The upper limbs of the child with the amyoplasia form of arthrogryposis are typically internally rotated at the shoulders, extended at the elbows, and flexed and deviated ulnarly at the wrists. This position results in an obligatory crossed-limb pattern of bimanual use, as neither hand is sufficiently strong or agile to function independently. A change in the position of deformity to one that allows the palms to come together without crossing the arms, and also allows access to desktops and keyboards, is a reasonable goal for children with this condition. A severe internal rotation deformity at the shoulder can be corrected with external rotation osteotomy, and elbow extension contractures can be released with soft-tissue procedures to increase the passive range of motion. However, most attempts to improve wrist position have been disappointing because they have resulted in the loss of any limited motion that might be present. This paper describes a technique of resection of a portion of the carpus that improves position and retains motion because it spares the radiocarpal joint.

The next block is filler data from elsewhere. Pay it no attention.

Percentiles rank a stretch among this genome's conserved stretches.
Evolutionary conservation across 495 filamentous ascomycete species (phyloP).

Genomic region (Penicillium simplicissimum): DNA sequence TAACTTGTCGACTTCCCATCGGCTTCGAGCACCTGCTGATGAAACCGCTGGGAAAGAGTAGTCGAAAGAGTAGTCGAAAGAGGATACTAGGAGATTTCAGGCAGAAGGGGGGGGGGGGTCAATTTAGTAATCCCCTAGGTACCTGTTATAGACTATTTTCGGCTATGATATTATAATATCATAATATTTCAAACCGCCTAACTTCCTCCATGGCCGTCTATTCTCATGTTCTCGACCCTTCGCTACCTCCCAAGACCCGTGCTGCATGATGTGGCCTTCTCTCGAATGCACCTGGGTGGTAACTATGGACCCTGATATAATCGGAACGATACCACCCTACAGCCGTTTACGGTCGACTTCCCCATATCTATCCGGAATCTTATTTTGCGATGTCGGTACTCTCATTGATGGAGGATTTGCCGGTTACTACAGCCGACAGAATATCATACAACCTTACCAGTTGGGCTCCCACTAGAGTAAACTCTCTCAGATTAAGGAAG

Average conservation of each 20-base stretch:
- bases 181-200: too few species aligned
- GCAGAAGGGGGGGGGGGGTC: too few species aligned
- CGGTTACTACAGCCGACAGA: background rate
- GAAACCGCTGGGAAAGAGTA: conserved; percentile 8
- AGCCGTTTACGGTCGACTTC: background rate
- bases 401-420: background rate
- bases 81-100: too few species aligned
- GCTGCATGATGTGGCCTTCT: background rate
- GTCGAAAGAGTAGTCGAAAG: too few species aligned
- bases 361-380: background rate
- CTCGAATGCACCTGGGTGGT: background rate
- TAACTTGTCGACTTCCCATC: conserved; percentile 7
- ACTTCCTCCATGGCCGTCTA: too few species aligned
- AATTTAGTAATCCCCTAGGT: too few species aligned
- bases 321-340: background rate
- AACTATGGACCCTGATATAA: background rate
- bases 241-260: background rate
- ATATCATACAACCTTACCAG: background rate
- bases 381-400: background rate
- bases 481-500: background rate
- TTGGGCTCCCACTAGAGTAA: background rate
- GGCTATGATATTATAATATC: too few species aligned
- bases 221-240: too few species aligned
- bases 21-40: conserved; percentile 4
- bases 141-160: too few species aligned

|Original language||English (US)|
|Number of pages||5|
|Journal||Techniques in Hand and Upper Extremity Surgery|
|State||Published - Dec 1 2004|
- Carpal wedge osteotomy
ASJC Scopus subject areas
- Orthopedics and Sports Medicine